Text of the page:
What was interesting was that the media missed this entire story by focusing on young voters. Yet, it was the senior citizen and older voters who decided the election. Consider the constitutional amendment to ban gay marriage. We had been told early on that this constitutional amendment had a good chance of failing. Many people were shocked at how easily it passed. Again, the reason was that the media had focused almost entirely on young voters and turnout. In fact, according to CNN, the turnout for young voters between the ages of 18 and 29 was 17% of the total vote. Among senior citizens 65 and older, it was 21%. They outvoted younger voters. There was an enormous split between the youngest voters and the oldest voters in this election. Younger voters supported Jim Doyle over Mark Green by 57% to 40%. Among senior citizens however, the spread dropped to 55% to 44%. On the vote on the gay marriage amendment, however, the voting spread was absolutely stunning. Among younger voters, only 40% voted for the constitutional amendment, while 60% voted against it — a 20% spread, which would have been very similar to the spread for Jim Doyle. Among senior citizens over 65, there was a startlingly different vote, where they voted heavily for Doyle, only 29% voted against the amendment, while 71% supported it — a spread of 42 points. This was the major reason that the constitutional amendment passed by a large margin.
The media continued to focus after the election on the turnout of young voters in college towns, but no one bothered to mention that the traditional older voter in Wisconsin simply voted their pocketbooks and for traditional values — issues that had been influencing their voting for decades. Issues that were actually very predictable if one paid attention to what was going on in the campaigns. Jim Doyle went after their votes and got them, but on the gay marriage issue they were not interested in making cultural changes to values they had developed over a lifetime. By the way, they also overwhelmingly supported the death penalty. The point is that those who thought that somehow Doyle was vulnerable never bothered to examine who exactly was supporting him, and who was opposed to Mark Green.
Issues that weren’t
Was this the only reason for Doyle’s victory? No, but it was a major component of it. There were three other factors that helped Doyle. In early June, Jim Doyle faced a very serious problem for an incumbent governor. Residents in Wisconsin were extremely upset about rising gasoline prices. In our June poll, 49% of respondents told us that rising gasoline prices were causing a financial hardship on their households. More importantly, 53% of Wisconsinites thought that gas prices would continue to move higher, while only 8% thought they would move lower. By September as gasoline prices were spiraling downward towards $2 a gallon, the economic concern about the problem had all but dissipated. By September only 2% of likely Wisconsin voters mentioned it as one of the most serious problems in the state, which was certainly a far departure from what we had seen in June. More important was its impact on the voter’s view on the state’s economy. In June, only 17% of our respondents thought that the state’s economy would improve over the next year, while 39% thought it would get worse. Three months later likely voters had a totally different impression: 25% thought the state’s economy would improve, but only 26% thought it would get worse. There was little question that as gasoline prices disappeared as an issue, it neutralized the negative feeling over the state’s economy and attitudes toward Jim Doyle. To incumbent governors there is no bigger problem than voters angry over an issue that affects their pocketbooks. By September those economic issues had dissipated for Jim Doyle.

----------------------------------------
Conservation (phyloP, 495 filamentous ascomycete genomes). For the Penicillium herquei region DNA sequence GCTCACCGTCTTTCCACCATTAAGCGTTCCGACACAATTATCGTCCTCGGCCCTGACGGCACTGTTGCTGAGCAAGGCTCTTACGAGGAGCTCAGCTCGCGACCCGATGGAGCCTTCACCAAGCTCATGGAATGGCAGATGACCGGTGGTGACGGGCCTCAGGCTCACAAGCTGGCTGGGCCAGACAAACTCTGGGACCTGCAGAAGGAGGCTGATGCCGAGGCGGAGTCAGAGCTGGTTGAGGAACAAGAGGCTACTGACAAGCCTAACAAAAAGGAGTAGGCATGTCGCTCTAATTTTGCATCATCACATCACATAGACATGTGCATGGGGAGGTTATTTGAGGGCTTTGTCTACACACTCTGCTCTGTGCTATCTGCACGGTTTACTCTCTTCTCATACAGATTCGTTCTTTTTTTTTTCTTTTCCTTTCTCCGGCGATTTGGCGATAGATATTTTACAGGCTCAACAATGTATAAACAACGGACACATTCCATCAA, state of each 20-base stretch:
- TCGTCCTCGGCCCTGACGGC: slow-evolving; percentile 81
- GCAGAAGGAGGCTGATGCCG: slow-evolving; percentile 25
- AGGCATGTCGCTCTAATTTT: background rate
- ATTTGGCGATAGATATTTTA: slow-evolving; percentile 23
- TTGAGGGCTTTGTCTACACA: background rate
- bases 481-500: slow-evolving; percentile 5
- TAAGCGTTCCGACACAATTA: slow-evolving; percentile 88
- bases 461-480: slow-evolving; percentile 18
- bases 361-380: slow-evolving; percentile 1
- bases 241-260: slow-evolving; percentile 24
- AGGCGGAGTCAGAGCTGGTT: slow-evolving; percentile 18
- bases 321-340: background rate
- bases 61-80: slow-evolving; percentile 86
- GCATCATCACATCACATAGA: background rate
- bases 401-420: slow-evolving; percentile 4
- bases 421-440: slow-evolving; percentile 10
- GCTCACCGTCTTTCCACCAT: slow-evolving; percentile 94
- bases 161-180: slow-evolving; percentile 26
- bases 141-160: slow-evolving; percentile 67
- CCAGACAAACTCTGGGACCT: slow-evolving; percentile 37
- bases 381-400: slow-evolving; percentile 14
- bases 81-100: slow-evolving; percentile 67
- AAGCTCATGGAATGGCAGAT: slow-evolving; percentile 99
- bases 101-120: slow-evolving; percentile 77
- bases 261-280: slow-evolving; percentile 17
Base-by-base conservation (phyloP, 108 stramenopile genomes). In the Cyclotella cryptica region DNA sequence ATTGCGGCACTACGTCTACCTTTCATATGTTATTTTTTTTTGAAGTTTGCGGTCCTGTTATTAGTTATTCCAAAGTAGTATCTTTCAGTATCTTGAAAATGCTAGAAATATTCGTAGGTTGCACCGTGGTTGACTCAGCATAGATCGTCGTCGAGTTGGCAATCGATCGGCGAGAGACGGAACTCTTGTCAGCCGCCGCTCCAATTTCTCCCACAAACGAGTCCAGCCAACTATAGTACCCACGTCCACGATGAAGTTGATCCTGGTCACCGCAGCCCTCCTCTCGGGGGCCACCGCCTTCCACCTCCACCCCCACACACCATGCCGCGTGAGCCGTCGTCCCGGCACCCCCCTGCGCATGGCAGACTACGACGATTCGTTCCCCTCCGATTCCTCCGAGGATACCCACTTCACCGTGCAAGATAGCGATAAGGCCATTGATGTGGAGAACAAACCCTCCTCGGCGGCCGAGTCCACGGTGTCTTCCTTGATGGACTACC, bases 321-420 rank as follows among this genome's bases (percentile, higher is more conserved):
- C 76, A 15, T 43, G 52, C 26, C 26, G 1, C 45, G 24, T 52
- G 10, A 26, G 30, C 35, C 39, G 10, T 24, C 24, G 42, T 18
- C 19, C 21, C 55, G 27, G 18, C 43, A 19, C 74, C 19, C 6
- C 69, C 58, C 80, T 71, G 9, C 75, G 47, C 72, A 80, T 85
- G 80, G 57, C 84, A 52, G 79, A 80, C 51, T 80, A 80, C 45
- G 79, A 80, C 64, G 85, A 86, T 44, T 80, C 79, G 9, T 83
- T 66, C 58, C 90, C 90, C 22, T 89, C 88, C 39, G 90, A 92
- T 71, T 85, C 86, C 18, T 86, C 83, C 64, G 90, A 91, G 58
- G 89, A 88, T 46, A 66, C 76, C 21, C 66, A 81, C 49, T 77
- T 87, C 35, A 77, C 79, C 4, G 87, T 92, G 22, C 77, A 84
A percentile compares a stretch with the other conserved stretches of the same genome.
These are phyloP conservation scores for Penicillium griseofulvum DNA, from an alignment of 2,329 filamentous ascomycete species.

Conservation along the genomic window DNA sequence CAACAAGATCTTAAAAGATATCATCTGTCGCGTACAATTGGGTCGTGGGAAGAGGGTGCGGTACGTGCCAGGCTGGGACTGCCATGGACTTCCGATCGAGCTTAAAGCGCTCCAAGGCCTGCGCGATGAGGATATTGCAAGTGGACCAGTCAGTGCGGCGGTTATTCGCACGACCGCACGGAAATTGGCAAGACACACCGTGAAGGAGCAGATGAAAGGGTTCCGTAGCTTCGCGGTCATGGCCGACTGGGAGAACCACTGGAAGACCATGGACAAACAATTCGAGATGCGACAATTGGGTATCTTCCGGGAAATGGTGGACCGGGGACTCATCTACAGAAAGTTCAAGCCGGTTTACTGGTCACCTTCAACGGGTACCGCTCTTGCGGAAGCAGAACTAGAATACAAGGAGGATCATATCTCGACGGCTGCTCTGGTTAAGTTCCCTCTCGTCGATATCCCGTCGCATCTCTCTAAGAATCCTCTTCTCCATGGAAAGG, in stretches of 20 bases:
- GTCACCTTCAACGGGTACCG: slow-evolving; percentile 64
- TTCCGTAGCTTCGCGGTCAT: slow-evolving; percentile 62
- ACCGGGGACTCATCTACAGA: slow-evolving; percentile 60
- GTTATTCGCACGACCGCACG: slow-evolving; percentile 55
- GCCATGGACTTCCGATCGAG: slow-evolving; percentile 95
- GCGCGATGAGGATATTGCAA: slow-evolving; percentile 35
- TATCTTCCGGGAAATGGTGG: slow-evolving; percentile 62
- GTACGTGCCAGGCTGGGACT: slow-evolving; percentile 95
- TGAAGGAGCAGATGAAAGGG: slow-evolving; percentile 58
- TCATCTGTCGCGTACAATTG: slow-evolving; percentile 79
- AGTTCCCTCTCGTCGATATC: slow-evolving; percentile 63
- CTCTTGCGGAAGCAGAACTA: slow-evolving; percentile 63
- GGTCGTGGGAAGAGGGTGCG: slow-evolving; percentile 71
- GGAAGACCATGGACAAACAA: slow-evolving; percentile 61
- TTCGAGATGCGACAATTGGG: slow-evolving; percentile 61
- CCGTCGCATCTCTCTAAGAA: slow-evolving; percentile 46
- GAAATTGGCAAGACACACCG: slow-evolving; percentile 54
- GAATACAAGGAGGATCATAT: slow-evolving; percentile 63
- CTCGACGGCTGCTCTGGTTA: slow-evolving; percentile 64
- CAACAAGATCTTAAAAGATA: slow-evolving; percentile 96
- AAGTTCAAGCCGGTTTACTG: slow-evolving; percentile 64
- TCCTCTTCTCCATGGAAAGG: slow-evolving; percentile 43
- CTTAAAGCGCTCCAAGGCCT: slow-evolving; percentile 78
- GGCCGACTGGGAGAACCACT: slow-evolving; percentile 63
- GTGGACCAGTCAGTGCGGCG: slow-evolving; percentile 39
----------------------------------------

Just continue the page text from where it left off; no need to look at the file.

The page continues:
If that weren’t enough, Jim Doyle would continue to be lucky. His ability to link Mark Green with George Bush and Congress would only become a heavier burden for Green as the election season progressed through October. As Iraq spiraled from a disaster to total chaos, the House of Representatives had a major sex scandal. Could there have been a worse year to be a Republican Congressman running for any major state office in the country?
Finally, there was another break for Doyle. The Steven Avery trial, which threatened to produce enormous emotional coverage, had been scheduled to begin in mid-October. This case would have certainly raised the issues of crime and the death penalty, much to Doyle’s chagrin. When it was moved to late-February another potentially negative issue for Doyle was pulled off the table.
Doyle’s strategy worked. The election was not a mandate for Doyle; it was a process to get him a second term as governor. Doyle’s ability to raise millions of dollars and use them effectively to destroy any Republican candidate makes the Governor very formidable in the future. If he chooses to run for a third term, Jim Doyle may be Jim Doyle’s toughest opponent.
James H. Miller is President of the Wisconsin Policy Research Institute.
©2007 Wisconsin Policy Research Institute, Inc. P.O. Box 487 Thiensville, WI 53092